The World Bank’s “Effective State” in East Asia

  • Gerard Greenfield
Part of the Social Indicators Research Series book series (SINS, volume 5)


In these turbulent times, the World Bank itself appears to be in transition. For decades the significant role of the state in East Asian economic development posed a serious challenge to the Bank’s free market agenda, prompting a struggle over how to explain East Asian economic ‘miracles’. The outcome was the Bank’s best-seller, The East Asian Miracle, published in 1993. It was presented as a new discovery, and though it continued to be a contentious issue within the Bank, it expressed a reluctant recognition that the state played a role in fostering economic growth. While many saw this as a catalyst for change in the World Bank’s neoliberal agenda, the changes which followed were very gradual, contrasting sharply with the dramatic changes in thinking and policy that the Bank requires of its debtors under “shock therapy” and structural adjustment. Continuing to work within a neoliberal paradigm, the Bank misinterpreted the development experience in East Asia in fundamental ways. However, this is not simply a matter of getting the facts wrong about the East Asian ‘miracles’. The World Bank’s particular (mis)interpretation of how countries like South Korea, Taiwan, Singapore and Hong Kong developed largely shapes its lending policies, projects and policy advice in countries such as China, Cambodia, India, Vietnam and the Philippines. For example, as discussed below, the World Bank misinterprets (and misrepresents) the impact of structural adjustment in Hong Kong on working people as a smooth process in which people easily moved from factory jobs to service sector jobs. If we compare this to the Bank’s policy advice on labour flexibility in China, we can see that the same logic which underlies its explanation of the Hong Kong experience now shapes the Bank’s proposals for labour market deregulation and restructuring in China.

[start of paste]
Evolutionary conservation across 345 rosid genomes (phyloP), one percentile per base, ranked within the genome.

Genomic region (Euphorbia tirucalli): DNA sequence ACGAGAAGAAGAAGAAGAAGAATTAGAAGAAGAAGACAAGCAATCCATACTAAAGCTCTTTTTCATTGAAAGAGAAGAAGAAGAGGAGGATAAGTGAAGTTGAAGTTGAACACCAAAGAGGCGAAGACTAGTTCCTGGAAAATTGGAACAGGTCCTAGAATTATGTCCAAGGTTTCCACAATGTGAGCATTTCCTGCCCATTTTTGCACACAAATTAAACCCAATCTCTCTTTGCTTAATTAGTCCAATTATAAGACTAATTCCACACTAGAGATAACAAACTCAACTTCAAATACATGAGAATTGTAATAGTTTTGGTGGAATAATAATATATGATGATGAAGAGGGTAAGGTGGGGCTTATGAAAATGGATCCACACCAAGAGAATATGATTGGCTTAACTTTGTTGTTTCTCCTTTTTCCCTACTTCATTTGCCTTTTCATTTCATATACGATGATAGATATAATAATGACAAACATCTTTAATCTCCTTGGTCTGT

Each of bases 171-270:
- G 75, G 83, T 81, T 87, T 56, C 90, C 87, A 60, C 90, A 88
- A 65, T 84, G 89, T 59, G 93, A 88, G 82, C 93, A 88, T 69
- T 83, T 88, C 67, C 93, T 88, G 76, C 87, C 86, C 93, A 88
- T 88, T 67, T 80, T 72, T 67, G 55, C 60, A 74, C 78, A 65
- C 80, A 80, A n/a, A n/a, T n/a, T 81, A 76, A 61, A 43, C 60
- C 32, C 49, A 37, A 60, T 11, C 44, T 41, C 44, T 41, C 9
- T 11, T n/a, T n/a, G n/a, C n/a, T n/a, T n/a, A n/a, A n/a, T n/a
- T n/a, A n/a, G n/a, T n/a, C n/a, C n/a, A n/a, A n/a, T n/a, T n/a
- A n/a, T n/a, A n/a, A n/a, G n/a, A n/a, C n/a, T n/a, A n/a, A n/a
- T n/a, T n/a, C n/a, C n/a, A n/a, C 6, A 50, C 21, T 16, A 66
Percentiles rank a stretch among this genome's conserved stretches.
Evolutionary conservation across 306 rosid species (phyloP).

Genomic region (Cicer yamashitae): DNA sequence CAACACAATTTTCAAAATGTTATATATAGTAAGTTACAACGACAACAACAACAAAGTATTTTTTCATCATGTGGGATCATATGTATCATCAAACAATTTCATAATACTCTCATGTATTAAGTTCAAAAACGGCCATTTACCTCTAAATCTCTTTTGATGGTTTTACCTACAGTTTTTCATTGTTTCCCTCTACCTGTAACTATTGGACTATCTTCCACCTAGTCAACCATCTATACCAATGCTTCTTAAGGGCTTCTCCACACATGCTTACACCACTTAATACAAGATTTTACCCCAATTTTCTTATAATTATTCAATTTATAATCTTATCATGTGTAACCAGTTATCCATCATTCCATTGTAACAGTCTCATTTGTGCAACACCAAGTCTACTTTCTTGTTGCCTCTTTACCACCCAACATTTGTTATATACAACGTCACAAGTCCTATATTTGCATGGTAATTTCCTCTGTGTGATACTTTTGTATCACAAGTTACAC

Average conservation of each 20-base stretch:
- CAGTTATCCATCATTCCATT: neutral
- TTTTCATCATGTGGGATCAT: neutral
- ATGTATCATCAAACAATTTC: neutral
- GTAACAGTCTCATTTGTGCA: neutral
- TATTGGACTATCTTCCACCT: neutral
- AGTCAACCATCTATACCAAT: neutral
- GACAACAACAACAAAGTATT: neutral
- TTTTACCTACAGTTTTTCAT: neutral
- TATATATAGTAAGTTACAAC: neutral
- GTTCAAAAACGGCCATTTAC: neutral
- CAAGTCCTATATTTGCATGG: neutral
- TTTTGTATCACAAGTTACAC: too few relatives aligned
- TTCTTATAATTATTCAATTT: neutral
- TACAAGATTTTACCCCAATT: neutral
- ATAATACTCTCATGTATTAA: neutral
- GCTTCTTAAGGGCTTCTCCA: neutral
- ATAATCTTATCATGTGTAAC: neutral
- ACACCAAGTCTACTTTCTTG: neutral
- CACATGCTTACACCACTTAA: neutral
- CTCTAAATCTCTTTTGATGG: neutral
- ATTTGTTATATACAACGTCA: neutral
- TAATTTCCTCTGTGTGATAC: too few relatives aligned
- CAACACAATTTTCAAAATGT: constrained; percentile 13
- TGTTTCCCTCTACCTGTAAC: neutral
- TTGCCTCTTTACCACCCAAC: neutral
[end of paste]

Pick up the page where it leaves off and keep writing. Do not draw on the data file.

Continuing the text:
Trade Union Migrant Worker Poverty Reduction Corporal Punishment Authoritarian Regime 
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© Springer Science+Business Media Dordrecht 2000

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  • Gerard Greenfield

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